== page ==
I succumbed to the powerful current of the mainstream this past fall after finding myself intrigued by the grainy, strangely-lit photos I was seeing smeared across every social media platform. Something about the process seemed delightfully out of place, a superfluous return to a technology we have long since outgrown.
I felt like a cliché. The college grad who faces a crisis over her own personal fulfillment, so she wants to leave the country and start a life abroad — but is too scared of societal pressures and whatever conditioned ideas of success she has, so she stays. I’ve thought of these recurring thoughts and the idea that people don’t understand me, or no one knows how I feel. But the feelings of misunderstanding, isolation, longing and restlessness — they’re not new. People have felt these emotions over and over, by those who have lived hundreds of years before and those who will come after.
Award-winning photographer and peace activist John Noltner embarked on a 40,000 mile road trip in 2009 to photograph the U.S to promote dialogue, resolve conflict and catalyze social change, which he recapped to students on Wednesday evening.
I’ve long feared this moment — not the one where I don a cap and gown, cross a stage or two, pick up a piece of paper and enter the rat race after twenty-one years of nurture. No, the moment I’ve feared most is having to convince the Cornell Daily Sun’s readership that the photo editor can write more than a one sentence cutline. That moment is here. Here goes nothing. I didn’t study photography at Cornell.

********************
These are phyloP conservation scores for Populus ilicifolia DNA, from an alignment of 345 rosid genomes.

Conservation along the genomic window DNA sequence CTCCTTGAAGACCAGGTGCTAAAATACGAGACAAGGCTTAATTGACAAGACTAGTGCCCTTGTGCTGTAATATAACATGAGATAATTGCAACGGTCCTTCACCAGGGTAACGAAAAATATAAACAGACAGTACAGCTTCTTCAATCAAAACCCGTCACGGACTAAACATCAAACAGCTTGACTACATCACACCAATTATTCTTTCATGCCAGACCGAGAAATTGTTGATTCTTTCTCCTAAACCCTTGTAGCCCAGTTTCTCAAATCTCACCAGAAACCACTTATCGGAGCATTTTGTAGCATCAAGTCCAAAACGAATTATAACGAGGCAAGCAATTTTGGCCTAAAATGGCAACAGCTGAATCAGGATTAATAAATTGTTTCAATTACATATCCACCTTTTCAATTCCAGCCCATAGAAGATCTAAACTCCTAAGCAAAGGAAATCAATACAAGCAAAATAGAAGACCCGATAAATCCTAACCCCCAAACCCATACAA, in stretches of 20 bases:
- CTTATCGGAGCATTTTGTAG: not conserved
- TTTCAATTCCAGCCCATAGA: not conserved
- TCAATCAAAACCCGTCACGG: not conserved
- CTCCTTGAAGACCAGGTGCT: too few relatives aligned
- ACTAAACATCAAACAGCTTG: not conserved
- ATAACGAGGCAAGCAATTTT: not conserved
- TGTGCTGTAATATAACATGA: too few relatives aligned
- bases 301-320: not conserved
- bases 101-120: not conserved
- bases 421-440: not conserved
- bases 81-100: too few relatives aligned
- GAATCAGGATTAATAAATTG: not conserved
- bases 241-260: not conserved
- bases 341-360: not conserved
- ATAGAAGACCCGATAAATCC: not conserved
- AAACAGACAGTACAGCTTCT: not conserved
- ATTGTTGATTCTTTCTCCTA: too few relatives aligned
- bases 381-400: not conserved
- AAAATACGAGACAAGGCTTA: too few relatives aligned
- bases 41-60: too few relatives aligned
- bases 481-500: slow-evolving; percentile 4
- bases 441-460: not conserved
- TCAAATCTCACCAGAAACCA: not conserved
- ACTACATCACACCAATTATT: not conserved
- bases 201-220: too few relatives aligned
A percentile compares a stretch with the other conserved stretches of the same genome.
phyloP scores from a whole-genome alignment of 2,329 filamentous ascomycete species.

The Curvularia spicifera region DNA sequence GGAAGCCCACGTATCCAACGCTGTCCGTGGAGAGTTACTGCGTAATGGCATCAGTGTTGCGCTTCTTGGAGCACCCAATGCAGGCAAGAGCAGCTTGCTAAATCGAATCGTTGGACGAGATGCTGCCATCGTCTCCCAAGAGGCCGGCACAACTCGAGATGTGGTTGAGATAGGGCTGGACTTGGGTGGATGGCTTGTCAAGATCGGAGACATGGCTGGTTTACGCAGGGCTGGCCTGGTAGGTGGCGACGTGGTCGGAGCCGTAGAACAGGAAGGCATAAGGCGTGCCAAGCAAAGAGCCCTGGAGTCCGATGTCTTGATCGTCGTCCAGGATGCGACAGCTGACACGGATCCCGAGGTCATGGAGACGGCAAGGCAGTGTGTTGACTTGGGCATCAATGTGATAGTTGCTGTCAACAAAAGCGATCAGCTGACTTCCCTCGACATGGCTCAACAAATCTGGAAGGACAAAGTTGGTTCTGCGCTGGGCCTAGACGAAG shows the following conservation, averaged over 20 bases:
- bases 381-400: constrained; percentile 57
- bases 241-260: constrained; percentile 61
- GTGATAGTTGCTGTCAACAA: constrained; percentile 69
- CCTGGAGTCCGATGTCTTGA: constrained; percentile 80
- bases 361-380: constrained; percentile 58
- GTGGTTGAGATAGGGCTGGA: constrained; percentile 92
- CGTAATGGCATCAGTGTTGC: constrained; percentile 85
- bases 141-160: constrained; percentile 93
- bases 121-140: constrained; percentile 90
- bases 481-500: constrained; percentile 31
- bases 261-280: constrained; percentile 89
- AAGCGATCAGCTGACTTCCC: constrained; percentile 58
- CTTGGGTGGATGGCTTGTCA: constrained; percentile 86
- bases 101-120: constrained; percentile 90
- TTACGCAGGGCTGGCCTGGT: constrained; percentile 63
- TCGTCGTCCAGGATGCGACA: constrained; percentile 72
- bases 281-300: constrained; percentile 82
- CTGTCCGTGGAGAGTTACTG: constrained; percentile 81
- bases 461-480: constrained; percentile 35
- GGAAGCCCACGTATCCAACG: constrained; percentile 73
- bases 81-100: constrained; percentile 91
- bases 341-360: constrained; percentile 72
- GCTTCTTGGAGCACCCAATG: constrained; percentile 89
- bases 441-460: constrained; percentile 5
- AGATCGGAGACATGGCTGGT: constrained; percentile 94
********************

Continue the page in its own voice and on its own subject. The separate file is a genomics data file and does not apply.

“Group Show: Identity and the Global Lens” — an art exhibition on how contemporary culture is visualized and affected by global interpretations of self — opened Monday in the Olive Tjaden Gallery. The exhibit will feature analog photography work by seven students, completed as part of a course in the fall, Art 3601: “Photography: Identity in the Global Lens.”
The photographs present a visual interpretation of how identity in contemporary culture is visualized and affected by global interpretations of self through race, gender and geography, according to the exhibition detail. The students’ use of analog photography is the precursor to today’s digital photography, according to the Prof. Jean Locey, art, the class lecturer. The photography was shot with manual film cameras, then processed in the dark room. “They’re shooting with medium format using 120 film and produce large negatives that make beautiful enlargements,” Locey said.
Currently on view at the Johnson Museum, Daniel Nadler’s ’54 photographs of Theyyam Rituals of Kerala offer an extraordinary view into the local religious traditions of the south Indian state of Kerala. These performances, in which a male performer is used a vehicle for the spirit of a god, were captured by chance by Nadler while he and his wife travelled through India in 2004.